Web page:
New Aspect of Stroke Recovery Shows Promise

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About 750,000 Americans experience a stroke each year. This damaging condition is caused by a sudden lack of blood reaching the brain, leaving tissue without oxygen and nutrients. The most common form of stroke is called “ischemic stroke,” which is brought on by a blocked artery that leads to the brain. Less commonly, a hemorrhage strikes when a blood vessel ruptures. Most often, high blood pressure or plaque that has built up in the arteries can premeditate a stroke.

 The good news is that, these days, most strokes are not fatal. Having a stroke doesn’t necessarily sound the death knell. Still, there are many negative effects that result from having a stroke, and that’s what I’m here to discuss today. The type of damage a person can experience as a result of a stroke really depends on what side of the brain was damaged. If it was the right, a person can have impaired movement and sensation on the left side of their body. If it was the left, the damage will similarly cause problems on the right side of the body — but may also disrupt speech and language.

 Often strokes can cause many other aftereffects, including depression, loss of vision, bladder and bowel problems, difficulty breathing, trouble with balance and hearing, mood swings, and even dementia.

 Now, dealing with the aftermath of a stroke and improving one’s outcome usually includes working with a small team of health professionals that may include a rehab doctor, a nurse, a speech therapist, a psychiatrist, a dietitian, and a social worker. Psychologically, surviving a stroke can be tough, as the victim’s emotions will rise and fall sharply. Stroke victims are told to be careful in the months following the episode, paying heed to their tone of voice, avoiding distractions, staying in touch with friends, keeping conversations at an adult level, and avoiding conversations with groups of people — all in order to allow the brain to slowly recover.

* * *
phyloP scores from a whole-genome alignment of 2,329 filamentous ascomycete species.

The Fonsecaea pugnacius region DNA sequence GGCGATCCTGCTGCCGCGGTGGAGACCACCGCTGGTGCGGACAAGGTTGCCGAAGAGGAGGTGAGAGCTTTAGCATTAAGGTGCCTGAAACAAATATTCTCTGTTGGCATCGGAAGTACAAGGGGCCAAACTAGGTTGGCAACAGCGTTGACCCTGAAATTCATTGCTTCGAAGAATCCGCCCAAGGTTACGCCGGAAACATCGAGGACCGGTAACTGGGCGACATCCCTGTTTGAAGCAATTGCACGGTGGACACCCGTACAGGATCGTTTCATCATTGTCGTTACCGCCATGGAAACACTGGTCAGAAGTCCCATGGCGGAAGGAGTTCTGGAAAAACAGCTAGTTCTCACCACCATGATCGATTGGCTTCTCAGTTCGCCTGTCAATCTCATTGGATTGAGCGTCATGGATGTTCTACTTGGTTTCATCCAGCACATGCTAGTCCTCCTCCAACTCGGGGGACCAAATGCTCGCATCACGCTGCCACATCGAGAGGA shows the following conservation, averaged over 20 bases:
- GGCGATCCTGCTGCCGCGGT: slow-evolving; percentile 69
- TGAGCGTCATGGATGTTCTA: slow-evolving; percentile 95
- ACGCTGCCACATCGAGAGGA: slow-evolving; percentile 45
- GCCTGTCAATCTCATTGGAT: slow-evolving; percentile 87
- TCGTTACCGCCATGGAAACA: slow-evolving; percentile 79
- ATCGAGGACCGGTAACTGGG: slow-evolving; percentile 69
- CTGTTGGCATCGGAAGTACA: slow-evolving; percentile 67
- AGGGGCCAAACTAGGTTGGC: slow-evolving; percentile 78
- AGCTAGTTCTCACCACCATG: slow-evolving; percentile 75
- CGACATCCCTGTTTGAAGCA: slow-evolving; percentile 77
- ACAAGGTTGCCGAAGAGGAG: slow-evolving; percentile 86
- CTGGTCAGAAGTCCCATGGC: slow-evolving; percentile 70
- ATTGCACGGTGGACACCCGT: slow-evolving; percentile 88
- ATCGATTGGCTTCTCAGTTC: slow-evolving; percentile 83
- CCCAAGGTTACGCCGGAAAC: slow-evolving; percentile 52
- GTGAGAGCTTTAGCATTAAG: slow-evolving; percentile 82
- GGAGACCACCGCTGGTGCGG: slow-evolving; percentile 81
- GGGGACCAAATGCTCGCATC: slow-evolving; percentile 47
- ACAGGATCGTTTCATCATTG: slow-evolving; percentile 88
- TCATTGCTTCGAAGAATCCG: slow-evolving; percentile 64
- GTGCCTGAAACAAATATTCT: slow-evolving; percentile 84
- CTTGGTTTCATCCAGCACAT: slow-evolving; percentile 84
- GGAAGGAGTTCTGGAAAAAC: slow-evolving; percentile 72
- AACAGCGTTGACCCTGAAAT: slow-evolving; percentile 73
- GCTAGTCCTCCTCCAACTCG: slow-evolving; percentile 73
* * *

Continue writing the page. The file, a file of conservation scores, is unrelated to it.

A new study has added more hope to stroke recovery. It comes in the form of magnet therapy, which involves using magnets two to four times stronger than the ones that hang on your fridge. These magnetic fields can affect individual cells, alter biochemical reactions, improve blood circulation, and improve the nervous system. All of this is relevant for post-stroke patients.

 A new study has found that “transcranial magnetic stimulation” can produce short-term improvements after stroke. They found that 35% of the participants taking magnetic therapy experienced good to excellent improvements in their bodily functions. They went through 10 daily treatments, which consisted of having their heads placed in a controlled magnetic field.

 This is promising news for stroke victims and people at a high risk of stroke.




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